We have far passed the day of the fixed perspective, of the ‘right’ and the ‘wrong.’ Or have we? We have long since left Modernism behind in the wake of the poly-discursive now, where every view point and every opinion registers a unique and delimited origin. Or have we? If we remember Daniel Bell’s ‘Modernism and Capitalism’ which states “thematically Modernism has been a rage against order, and in particular, bourgeois orderliness. The emphasis is on the self, and the unceasing search for experience,” then have we really left Modernism behind? I think not. And further, I question the very ability to actually do so.
As of late, my research has turned toward my dissertation. And for those of you who do not know what my field of study is, let me state it now: I am researching modern graffiti criticism as I find it lacking in a basic understanding of what graffiti is and does. The criticism’s fallacy is a simple misreading of the basic graffiti element: the tag. Contemporary graffiti critics are quick to move past this element into larger socio-political arenas regarding the work as a transmitter/trans-locator of poly-discursiveness that orbits the writer and the reader of the work as a center locator. In short, it all comes back to biography, either of the writer, or the critic.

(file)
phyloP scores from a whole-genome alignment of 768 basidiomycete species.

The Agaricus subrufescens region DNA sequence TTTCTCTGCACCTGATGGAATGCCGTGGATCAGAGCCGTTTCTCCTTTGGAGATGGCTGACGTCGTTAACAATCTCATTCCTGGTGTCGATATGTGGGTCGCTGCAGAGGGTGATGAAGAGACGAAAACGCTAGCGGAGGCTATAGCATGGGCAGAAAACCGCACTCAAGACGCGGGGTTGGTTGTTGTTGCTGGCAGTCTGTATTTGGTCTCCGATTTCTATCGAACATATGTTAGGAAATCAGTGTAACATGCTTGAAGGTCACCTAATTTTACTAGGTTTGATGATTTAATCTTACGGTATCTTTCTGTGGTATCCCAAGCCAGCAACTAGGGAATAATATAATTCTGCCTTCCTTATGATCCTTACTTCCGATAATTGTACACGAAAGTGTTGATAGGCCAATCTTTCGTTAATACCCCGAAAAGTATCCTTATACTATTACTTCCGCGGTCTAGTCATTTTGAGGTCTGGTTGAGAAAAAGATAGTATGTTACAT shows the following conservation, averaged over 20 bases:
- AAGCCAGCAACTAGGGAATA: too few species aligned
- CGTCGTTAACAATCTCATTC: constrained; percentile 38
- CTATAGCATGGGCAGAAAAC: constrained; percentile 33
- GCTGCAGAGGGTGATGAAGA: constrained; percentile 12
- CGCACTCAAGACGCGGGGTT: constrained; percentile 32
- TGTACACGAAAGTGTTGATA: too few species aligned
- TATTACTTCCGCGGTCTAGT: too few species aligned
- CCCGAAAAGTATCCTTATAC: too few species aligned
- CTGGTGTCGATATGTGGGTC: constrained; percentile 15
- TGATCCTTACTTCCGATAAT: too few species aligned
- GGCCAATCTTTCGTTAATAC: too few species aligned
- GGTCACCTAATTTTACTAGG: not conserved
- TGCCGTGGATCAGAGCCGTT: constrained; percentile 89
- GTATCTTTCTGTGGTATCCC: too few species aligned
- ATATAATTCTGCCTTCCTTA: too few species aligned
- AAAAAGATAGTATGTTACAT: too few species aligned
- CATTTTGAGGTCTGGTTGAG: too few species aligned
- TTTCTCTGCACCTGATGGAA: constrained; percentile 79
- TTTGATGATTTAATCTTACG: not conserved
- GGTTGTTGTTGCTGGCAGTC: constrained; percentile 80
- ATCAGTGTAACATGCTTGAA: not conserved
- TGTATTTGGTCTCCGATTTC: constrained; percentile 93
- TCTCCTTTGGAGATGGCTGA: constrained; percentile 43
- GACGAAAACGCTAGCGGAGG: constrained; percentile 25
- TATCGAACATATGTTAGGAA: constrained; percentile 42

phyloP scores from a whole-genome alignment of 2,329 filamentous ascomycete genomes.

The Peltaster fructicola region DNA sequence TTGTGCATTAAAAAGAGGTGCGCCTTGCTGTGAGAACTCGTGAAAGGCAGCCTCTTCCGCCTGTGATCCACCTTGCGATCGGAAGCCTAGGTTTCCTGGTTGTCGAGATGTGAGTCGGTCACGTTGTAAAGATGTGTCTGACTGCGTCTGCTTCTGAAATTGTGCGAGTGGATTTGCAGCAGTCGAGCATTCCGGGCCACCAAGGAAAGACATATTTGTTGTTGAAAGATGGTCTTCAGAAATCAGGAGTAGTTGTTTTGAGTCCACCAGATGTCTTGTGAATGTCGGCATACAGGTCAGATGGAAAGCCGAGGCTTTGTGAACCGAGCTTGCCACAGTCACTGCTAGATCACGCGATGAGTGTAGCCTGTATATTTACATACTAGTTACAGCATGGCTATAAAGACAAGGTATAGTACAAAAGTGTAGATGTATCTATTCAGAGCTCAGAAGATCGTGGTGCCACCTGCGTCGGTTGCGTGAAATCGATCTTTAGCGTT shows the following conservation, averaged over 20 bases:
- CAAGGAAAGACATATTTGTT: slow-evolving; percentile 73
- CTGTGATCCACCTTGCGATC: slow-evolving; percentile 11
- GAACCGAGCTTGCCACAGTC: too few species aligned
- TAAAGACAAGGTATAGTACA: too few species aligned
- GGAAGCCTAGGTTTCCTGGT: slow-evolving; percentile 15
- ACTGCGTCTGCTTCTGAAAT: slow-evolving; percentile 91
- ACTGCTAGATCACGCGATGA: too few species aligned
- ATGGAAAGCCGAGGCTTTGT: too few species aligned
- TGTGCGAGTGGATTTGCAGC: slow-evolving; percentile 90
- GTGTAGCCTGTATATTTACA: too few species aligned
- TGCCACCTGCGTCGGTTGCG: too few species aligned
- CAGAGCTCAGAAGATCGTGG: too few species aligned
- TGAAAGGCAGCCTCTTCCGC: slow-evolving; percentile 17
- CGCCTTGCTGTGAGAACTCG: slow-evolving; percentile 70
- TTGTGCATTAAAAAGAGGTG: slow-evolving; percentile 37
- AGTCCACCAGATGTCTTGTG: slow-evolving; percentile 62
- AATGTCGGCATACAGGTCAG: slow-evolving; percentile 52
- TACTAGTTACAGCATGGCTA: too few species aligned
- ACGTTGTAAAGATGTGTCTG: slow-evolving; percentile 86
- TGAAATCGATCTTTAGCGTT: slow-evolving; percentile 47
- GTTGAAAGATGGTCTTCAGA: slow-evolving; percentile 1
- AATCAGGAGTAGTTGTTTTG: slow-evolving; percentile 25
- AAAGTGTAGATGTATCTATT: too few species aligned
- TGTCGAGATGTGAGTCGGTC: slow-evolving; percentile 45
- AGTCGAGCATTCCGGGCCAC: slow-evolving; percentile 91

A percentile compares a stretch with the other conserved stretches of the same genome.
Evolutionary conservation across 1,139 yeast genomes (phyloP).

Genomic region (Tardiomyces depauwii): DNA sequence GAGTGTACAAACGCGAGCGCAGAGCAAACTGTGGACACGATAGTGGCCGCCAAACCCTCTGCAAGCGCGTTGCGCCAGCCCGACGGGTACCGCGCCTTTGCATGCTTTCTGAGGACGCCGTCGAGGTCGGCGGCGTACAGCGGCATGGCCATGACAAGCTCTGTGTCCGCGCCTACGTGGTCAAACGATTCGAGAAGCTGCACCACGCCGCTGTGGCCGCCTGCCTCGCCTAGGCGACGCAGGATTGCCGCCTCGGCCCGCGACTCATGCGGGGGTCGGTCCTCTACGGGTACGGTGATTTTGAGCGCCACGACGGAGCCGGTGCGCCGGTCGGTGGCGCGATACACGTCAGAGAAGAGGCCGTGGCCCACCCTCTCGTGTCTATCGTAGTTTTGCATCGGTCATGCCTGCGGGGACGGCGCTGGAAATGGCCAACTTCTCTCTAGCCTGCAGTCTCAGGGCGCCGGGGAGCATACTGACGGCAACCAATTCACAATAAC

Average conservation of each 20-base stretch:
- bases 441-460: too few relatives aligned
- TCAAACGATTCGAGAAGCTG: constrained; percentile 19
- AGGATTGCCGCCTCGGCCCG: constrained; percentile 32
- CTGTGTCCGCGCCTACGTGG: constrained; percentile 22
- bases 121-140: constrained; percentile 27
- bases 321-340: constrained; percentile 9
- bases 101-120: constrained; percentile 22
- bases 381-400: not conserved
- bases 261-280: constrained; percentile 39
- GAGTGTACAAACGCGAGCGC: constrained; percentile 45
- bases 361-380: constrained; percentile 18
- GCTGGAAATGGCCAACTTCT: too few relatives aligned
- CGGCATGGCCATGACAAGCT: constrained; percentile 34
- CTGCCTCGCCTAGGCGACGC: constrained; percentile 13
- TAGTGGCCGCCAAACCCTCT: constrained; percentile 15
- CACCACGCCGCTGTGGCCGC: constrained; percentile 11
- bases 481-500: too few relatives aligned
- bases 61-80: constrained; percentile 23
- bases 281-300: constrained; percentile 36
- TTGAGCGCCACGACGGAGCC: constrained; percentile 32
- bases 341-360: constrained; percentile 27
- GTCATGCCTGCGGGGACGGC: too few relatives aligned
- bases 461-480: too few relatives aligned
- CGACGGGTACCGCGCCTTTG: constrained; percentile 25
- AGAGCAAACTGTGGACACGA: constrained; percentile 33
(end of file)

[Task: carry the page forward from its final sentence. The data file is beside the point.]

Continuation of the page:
But how can one claim to write from a post-modern perspective when one is merely celebrating the self and the self’s “experience?” It’s not possible. If one takes to biography, then one is simply repeating Modernism without the realization that that sought after experience is also manifest in the reader of the criticism. However, for the reader, he or she, experiences that moment after the fact, just as the critic has experienced the moment after the fact of the writer. This ‘moment’ is now one of deferment to the next, and one of a perpetuating pluralism. Now we are getting close to the post-modern.
But the critics do not realize this. Instead, they seem to be hell-bent on collapsing the play of time into a singular moment, a moment when he or she, along with the reader, and the writer are all together all at once, on the page of the his or her text. By ignoring time, the critic maintains his or her role as locator of the work. He or she SAYS what is good or bad; he or she SAYS what is going on, and so forth. And if one is clever enough, as Rosalind Krauss is, to read the tag as a moment of Derridan differánce, then he or she is able to see the tag as cutting into the being of the writer, but not clever enough to see the criticism as cutting into themselves. The criticism assumes the same function as a tag (performing the same procedures on the writer (here of the criticism)). The danger of the post-modern graffiti critic is that of forgetting, forgetting that they too make a mark that says what the tag says: “I was here,” where you are now.
Posted 27th September 2012 by Arnold, H.C.